Algerian president withdraws bid for re-election

Algerian president back home amid mass protests against him

French President Emmanuel Macron said on Tuesday that Algerian President Abdelaziz Bouteflika's decision to abandon his quest for a fifth term in power has opened a new chapter in the country's history.

According to the time frame outlined, a national conference supposed to "represent all the currents of the society" must fix a date for the next presidential election and to present, at the end of 2019, a new constitution which will be put to a popular referendum.

The conference should finish its work by the end of 2019, with elections to follow, he said in a statement.

Brahimi was formerly a United Nations mediator on Syria, and his appointment could ease concerns of foreign allies anxious about Algeria's unrest. He said this would calm tensions, allow the country to move forward along a path of "serene, calm and public security", and let Algerian institutions "prepare as quickly as possible for the advent of a new era in Algeria".

Bouteflika's announcement brought crowds back onto the streets in celebration on Monday evening.

Tens of thousands of Algerians of all social classes have protested over the past three weeks against Bouteflika's decision to stand in April's election.

Contacts are now underway with prominent war veterans who may take part in political changes including, Djamila Bouhired, Zohra Drif Bitat, Lakhdar Bouregaa, said political sources. "Given that his very presence within the vote was unconstitutional", she said, "the vote itself could never really be legal". "The battle is not won". Moreover, the president said that he would seek major changes to the country's government and that an inclusive and independent national conference would oversee reforms and the drafting of a new constitution.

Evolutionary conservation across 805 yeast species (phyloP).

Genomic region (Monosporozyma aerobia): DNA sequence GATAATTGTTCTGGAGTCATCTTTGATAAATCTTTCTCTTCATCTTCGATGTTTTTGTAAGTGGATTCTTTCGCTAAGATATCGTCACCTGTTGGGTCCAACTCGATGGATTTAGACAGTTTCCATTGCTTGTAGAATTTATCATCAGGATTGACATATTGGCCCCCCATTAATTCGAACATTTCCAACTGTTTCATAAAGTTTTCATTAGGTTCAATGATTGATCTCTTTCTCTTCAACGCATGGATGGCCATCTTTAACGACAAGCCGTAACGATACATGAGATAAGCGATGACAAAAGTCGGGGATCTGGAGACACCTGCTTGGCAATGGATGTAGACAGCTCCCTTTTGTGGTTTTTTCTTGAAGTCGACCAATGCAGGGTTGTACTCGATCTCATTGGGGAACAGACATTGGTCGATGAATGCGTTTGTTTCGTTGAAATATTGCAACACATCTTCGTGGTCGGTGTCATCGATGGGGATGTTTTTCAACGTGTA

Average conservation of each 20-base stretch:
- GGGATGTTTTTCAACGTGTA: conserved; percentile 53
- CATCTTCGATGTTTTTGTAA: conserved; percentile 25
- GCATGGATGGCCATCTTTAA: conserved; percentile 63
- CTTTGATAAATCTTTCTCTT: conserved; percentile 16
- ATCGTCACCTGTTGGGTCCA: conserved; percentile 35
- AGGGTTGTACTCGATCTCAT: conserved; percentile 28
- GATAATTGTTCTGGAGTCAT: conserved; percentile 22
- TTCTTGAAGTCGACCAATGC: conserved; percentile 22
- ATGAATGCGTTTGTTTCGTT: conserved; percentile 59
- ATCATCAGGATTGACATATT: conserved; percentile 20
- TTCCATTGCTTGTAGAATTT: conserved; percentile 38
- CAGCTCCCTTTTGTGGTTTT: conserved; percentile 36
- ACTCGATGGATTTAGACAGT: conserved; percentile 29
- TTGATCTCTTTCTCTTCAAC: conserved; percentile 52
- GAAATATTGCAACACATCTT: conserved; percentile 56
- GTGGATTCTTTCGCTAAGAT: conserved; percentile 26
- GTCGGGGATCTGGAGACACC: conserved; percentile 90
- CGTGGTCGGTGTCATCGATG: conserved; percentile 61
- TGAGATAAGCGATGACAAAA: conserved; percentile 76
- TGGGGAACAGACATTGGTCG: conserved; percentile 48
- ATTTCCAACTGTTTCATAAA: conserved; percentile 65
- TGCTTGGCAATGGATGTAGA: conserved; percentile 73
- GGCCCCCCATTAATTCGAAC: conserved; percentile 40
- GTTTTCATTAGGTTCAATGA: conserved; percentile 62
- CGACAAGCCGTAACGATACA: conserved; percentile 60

Algerian president back home amid mass protests against him
Algerian president returns home after 'routine medical checks' in Geneva

Some of those celebrating on the streets struck a note of caution, saying they wanted a complete overhaul of the leadership which has offered few opportunities to young Algerians.

Top clerics had already criticised pressure on them to issue pro-government sermons.

Bouteflika's pledge, a day after he returned from Switzerland where he spent two weeks at a hospital for medical checks, failed to convince his key rival Ali Benflis. "There have also been demonstrations against Bouteflika in cities across France, home to the world's largest Algerian diaspora".

The protests trickled down to middle-schoolers and high-schoolers, with several hundred marching in the centre of Algiers, also calling for Bouteflika to withdraw his bid for a fifth mandate.

Algerians have hardly seen Bouteflika since he suffered a stroke in 2013, and anger has mounted at the country's secretive power structure.

There is widespread resentment at the perceived incompetence and corruption of the Front de Libération Nationale (FLN), the party that has been in power for more than 50 years.

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